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Residential shared zones

Keeping your street safe for pedestrians and cyclists

Picture of a street with pedestrians and speed zone signs.

Some of Nelson’s residential streets are narrow, winding and without footpaths. Nelson City Council is planning an innovative, affordable new traffic safety scheme called ‘Residential Shared Zones’ to slow down cars, reduce non-resident ‘passing through’ traffic and make these streets safer for walking and cycling – providing a more friendly, attractive neighbourhood where people ‘stop, look and smile’.

What is a Residential Shared Zone?

A Residential Shared Zone is a street where pedestrians and cyclists share the road with motor vehicles – with some added features that make it safer for everyone:

  • 30 KPH speed limit
  • Pedestrians have the right of way
  • Specially-designed narrow entryways at each end of the street to slow drivers and make it obvious that they are entering a restricted speed zone
  • Tree plantings and other features, such as ‘speed tables’, to further encourage slower driving and improve the neighbourhood atmosphere
  • Improved street lighting where needed to avoid dark spots at night
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    • All road users practice their ‘stop, look and smile’: friendly eye contact and every-day courtesy towards others
    • Vehicles – including cyclists -- go slowly, give way to pedestrians and overtake only when it’s safe to do so
    • Pedestrians don’t block approaching vehicles unless they have to (for example, when walking past a parked car)
    • Improve safety on Nelson streets that don’t have footpaths, where pedestrians and cyclists already share the road with motor vehicles
    • Minimum street widening and new tree plantings improve the neighbourhood’s character
    • Minimal or no retaining walls or other major works that reduce neighbourhood character, which are often needed if adding footpaths
    • Minimal loss of on-street parking
    • Walking and cycling are great ways to get around, and Residential Shared Zones make this healthy choice even more safe and simple.
    • Improve safety on Nelson streets that don’t have footpaths, where pedestrians and cyclists already share the road with motor vehicles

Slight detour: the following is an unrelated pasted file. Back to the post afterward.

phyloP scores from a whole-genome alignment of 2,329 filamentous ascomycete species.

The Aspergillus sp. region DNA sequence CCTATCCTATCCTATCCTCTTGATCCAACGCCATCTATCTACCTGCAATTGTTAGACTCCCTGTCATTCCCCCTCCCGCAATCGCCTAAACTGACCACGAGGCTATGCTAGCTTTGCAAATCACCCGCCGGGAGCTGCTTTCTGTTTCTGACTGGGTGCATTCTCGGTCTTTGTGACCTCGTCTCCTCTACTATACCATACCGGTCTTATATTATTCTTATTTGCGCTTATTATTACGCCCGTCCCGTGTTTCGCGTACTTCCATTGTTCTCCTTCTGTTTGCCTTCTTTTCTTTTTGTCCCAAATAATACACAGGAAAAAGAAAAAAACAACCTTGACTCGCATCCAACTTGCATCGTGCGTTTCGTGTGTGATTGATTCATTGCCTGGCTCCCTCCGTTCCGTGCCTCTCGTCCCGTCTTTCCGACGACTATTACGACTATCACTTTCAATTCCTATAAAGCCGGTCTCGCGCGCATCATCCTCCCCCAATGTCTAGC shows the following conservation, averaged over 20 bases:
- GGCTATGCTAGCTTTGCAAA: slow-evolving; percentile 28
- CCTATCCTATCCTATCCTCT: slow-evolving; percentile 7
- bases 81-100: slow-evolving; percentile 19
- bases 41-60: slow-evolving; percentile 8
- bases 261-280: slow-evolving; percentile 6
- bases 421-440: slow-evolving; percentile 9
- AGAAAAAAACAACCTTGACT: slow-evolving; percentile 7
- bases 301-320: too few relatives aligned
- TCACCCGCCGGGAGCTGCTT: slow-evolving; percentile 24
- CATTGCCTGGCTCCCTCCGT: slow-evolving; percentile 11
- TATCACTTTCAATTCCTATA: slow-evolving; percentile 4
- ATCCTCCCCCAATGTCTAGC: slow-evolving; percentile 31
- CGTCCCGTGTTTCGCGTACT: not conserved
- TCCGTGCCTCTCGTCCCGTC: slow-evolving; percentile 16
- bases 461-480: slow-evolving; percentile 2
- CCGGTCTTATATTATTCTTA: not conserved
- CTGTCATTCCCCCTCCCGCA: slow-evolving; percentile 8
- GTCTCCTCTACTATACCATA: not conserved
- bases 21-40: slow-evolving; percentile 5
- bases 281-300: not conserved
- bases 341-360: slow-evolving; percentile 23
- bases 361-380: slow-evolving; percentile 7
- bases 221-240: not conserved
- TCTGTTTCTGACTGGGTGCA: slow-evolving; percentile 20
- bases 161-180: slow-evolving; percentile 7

• Minimum street widening and new tree plantings improve the neighbourhood’s character
    • Minimal or no retaining walls or other major works that reduce neighbourhood character, which are often needed if adding footpaths
    • Minimal loss of on-street parking
    • Walking and cycling are great ways to get around, and Residential Shared Zones make this healthy choice even more safe and simple.
  • Residential Shared Zones are new in New Zealand, so there are few examples. However, they are much more common in Europe and the United Kingdom, with some in Australia and the United States also. For more information on the UK “20’s Plenty” campaign.

    How do they work?

    Slowing traffic makes it safer for pedestrians to share the road with vehicles – cars, motorbikes and bicycles. Special signs, ‘speed tables’ (a slightly-raised road surface about two metres long), and planting at the entries to a Residential Shared Zone make it obvious to motorists that they need to drive more carefully and look out for pedestrians and cyclists. The street can also be narrowed along the way with raised ‘berms’ to further encourage slow driving.

    All traffic – on foot, bike or motor vehicle – will share the road, looking out for each other.

    They work best when people are considerate of each other:

    What are the benefits of Residential Shared Zones?

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